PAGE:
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Holder Resignation Talk Pushed by Conservative Outlet


“You need to stop this”: Holder reportedly lashed out over Fast and Furious stories.(Charles Dharapak/AP)

To listen to conservative talk radio, one might be forgiven for thinking there is a growing chorus among Republicans that Attorney General Eric Holder should lose his job. But the echo chamber got some serious help from a single conservative media outlet.

As of press time, 54 Republicans in Congress, including two senators, have called on Holder to resign. But the word “called” may be a little strong. In fact, the movement started with four Republican House members—Blake Farenthold of Texas, Raul Labrador of Idaho, Paul Gosar of Arizona, and Joe Walsh of Illinois—pressing Holder to quit. Most of the other 50 members asked for Holder’s resignation only after being prompted by a reporter for the conservative website The Daily Caller.


Over the past month, Daily Caller reporter Matthew Boyle has called dozens of House and Senate offices, along with presidential campaigns, to ask whether Republicans believe Holder should resign in the wake of Operation Fast and Furious, in which the Bureau of Alcohol, Tobacco and Firearms allowed guns to be sold to Mexican drug cartels. The scandal has already cost several top ATF officials their jobs.

Boyle’s persistence has paid off. He has elicited a series of exclusive reports, nearly one every day, featuring another member of Congress or political figure calling for Holder’s head. Pursuing Holder has won The Daily Caller significant coverage by other conservative outlets. Tune in to Rush Limbaugh’s show, or Sean Hannity’s radio program, and it’s almost certain the topic will come up. The Washington Times, too, has featured coverage of Boyle’s reporting, and the Drudge Report features regular updates.

It’s hardly uncommon for reporters to hound members over whether someone should resign after a fiasco; witness the feeding frenzy over then-Rep. Anthony Weiner, when members couldn’t walk down the hall without being asked whether he should resign.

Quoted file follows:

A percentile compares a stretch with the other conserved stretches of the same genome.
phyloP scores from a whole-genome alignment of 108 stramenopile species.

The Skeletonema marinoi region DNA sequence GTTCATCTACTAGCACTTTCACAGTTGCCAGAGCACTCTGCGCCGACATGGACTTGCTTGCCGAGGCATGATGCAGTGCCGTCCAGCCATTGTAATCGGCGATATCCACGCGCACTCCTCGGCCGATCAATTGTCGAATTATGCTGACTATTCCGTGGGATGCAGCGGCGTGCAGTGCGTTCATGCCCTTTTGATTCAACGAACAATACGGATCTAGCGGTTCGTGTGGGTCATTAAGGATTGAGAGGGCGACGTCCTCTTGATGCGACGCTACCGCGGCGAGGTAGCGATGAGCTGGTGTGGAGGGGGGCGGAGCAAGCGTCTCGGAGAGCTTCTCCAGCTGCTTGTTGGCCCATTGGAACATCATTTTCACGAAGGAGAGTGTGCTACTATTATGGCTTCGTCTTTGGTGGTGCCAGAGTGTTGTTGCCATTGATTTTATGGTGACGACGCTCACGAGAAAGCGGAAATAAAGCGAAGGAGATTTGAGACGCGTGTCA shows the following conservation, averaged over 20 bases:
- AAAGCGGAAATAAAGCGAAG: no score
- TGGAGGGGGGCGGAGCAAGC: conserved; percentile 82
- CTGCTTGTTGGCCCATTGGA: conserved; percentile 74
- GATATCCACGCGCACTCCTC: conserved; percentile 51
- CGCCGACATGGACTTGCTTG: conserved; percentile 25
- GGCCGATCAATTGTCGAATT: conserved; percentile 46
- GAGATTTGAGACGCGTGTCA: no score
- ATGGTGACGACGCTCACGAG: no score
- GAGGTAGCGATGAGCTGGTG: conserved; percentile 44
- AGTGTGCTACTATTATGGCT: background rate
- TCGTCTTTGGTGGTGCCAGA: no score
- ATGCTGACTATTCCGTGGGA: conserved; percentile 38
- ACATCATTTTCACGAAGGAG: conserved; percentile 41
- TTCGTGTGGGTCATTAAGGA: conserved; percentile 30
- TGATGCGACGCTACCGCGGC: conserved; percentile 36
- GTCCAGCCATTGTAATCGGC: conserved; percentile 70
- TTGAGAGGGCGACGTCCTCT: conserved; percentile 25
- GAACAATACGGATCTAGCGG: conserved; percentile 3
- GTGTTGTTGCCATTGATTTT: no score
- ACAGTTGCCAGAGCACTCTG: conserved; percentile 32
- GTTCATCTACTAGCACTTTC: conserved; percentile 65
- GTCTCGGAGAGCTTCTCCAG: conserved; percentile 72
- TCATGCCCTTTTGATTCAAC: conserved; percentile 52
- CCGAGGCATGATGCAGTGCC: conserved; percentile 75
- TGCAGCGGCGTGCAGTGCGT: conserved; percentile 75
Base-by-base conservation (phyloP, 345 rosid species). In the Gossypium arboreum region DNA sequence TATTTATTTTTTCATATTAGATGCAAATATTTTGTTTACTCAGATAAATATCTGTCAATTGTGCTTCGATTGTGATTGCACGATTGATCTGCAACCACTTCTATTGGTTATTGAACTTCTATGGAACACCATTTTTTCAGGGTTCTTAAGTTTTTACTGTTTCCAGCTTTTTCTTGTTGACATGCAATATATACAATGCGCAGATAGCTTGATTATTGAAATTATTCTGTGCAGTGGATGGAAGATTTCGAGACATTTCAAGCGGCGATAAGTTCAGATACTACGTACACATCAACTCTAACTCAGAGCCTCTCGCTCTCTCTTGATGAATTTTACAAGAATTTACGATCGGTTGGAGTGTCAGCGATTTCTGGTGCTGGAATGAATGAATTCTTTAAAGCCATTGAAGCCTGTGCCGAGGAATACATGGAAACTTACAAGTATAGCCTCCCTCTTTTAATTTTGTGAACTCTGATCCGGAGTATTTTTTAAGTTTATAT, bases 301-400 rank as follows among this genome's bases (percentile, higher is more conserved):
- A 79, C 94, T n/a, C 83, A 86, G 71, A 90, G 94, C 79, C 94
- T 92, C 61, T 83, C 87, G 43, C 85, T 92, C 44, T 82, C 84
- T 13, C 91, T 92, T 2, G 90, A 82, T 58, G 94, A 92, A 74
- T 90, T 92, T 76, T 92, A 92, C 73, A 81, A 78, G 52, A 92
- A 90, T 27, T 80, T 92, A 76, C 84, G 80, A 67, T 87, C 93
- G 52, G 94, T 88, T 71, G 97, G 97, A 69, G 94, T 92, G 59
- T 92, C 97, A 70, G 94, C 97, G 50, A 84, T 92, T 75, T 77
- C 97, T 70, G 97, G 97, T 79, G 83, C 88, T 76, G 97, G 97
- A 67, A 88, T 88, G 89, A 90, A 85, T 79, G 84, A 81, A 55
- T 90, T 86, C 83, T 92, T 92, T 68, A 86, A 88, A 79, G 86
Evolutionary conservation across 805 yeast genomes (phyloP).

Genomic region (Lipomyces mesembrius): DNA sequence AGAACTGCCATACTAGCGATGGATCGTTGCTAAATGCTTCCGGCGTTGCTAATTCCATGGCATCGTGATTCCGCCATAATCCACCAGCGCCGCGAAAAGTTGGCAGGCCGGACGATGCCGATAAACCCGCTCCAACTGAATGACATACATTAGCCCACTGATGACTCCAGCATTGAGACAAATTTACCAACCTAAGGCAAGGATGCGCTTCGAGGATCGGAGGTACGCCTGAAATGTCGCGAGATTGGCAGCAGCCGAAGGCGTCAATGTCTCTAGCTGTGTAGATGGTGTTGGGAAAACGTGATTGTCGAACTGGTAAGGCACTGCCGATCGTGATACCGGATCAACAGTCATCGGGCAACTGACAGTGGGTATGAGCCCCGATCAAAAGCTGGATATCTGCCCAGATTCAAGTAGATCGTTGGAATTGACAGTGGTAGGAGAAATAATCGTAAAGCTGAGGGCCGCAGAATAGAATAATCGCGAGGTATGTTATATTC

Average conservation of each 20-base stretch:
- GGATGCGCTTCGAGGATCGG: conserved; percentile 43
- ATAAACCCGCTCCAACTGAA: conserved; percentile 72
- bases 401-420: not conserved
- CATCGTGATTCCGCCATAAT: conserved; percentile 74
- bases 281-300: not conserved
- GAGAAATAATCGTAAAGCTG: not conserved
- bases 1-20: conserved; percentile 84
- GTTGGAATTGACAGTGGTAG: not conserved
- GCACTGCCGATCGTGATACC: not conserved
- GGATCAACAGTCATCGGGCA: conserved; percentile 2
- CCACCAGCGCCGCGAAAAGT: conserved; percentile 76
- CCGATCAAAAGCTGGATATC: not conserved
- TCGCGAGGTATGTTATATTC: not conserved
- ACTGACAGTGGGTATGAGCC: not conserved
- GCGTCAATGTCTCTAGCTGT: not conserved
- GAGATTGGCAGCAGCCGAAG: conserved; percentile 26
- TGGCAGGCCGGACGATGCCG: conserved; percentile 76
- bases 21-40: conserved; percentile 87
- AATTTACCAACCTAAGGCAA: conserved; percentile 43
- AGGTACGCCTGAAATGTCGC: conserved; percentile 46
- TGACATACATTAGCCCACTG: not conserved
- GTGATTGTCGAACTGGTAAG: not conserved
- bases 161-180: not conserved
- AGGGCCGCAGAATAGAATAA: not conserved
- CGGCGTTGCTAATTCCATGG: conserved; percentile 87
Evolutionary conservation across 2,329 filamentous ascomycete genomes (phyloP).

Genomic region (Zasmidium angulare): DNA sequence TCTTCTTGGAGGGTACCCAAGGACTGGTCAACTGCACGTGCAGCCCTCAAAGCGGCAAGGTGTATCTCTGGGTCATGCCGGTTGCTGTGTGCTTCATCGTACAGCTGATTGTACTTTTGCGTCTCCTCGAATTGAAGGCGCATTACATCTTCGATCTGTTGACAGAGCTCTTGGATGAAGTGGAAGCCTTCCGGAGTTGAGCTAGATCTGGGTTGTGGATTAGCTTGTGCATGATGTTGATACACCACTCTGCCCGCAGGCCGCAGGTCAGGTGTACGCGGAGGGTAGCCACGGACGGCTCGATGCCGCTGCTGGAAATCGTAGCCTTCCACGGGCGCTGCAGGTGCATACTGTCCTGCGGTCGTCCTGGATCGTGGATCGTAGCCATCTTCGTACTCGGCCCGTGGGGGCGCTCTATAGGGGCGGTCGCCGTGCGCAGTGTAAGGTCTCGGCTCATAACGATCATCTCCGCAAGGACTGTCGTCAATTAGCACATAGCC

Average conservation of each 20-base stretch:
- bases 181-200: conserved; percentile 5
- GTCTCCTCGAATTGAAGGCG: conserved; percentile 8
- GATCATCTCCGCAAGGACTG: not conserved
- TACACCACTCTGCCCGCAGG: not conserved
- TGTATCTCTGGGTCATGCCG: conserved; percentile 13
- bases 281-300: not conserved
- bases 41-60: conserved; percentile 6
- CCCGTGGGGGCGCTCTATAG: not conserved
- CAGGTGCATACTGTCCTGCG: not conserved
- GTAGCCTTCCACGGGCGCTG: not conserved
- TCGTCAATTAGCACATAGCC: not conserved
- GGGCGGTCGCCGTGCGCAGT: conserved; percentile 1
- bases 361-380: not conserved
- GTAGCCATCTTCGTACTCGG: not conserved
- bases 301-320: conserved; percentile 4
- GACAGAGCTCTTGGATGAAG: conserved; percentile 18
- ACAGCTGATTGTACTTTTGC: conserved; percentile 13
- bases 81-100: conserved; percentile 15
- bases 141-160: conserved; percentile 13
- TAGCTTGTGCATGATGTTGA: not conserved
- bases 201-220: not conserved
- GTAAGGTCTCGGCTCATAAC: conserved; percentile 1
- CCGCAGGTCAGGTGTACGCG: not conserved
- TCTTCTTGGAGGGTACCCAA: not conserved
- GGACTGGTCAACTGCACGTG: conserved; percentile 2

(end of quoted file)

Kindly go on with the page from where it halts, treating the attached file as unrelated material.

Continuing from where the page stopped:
But it is unusual for a media outlet to spread out the reporting on a single story over such a long period of time, publishing individual reports on a handful of responses. The practice has given the Holder story a trajectory that Kelly McBride, a senior faculty member for ethics at the Poynter Institute, said may be artificial.

Three Republican presidential candidates—Rep. Michele Bachmann, R-Minn., businessman Herman Cain, and former Sen. Rick Santorum—have told The Daily Caller they believe Holder should step down. (Cain actually cited The Caller, saying at the time, “Thirty congressmen can’t be wrong.”) Texas Gov. Rick Perry recently called for Holder’s ouster in a Washington Times op-ed.

It’s even getting to the attorney general himself. At an event at the White House on Tuesday, Holder snapped at another Daily Caller reporter: “You guys need to—you need to stop this. It’s not an organic thing that’s just happening. You guys are behind it,” he said, according to several news outlets and a recording posted on The Daily Caller.

McBride called Boyle’s reporting deceptive. “[He is] making it appear as if there is a growing groundswell of individuals who are of their volition saying that they are against Holder,” McBride said. “I think if you’re going to have a campaign, you should be more honest and precise in the language that you’re using.”


McBride characterized Boyle’s reporting as “a campaign,” saying that it makes Boyle “more of an advocate and less of a journalist.

“It’s a very specific, strategic tactic,” she said. “And whether that serves personal time or his personal agenda or a news cycle, it is a strategy. It is just simply too bad that he can’t be more upfront about it.”

“I’m just calling up offices. I mean, I don’t know how they would say that it’s my fault,” Boyle said in an interview. “I’m just a 24-year-old reporter.” Boyle added: “I’m sure [Holder] can come up with up any more conspiracies that he would like.”

Boyle’s boss, Daily Caller Editor-in-Chief Tucker Carlson, has his reporter’s back. “The truth is, the facts are the facts of Fast and Furious—the idea that the federal government gave guns to Mexican drug lords, the guns were used to kill people including Americans—are so overwhelming that we don’t need to be a part of some diabolical plot,” he said Tuesday on Fox News.

Media critic and Fairness and Accuracy in Reporting founder Jeff Cohen said The Daily Caller was guilty of “push reporting.” He did, however, defend the site’s right to pursue the story, saying in an e-mail: “Holder’s argument is with the members of Congress. Whether Boyle is a journalist or an activist, he sure has the right to persist and an [attorney general] asking such a person to ‘stop’ is a bit silly.”

Carlson and Boyle both pointed fingers at the mainstream press, saying that if Holder were a conservative appointee, the story would be getting much more attention. “They have made excuses for Eric Holder,” Carlson said. “Fifty-one House members, a senator, and three presidential candidates calling for his resignation—that’s not news?”

“I personally see some really bad stuff happened here and then the officials in Washington aren’t answering the questions,” Boyle said. “It’s pretty clear that he either lied to Congress or he just isn’t competent as the attorney general.”

This article appears in the December 5, 2011 edition of NJ Daily.

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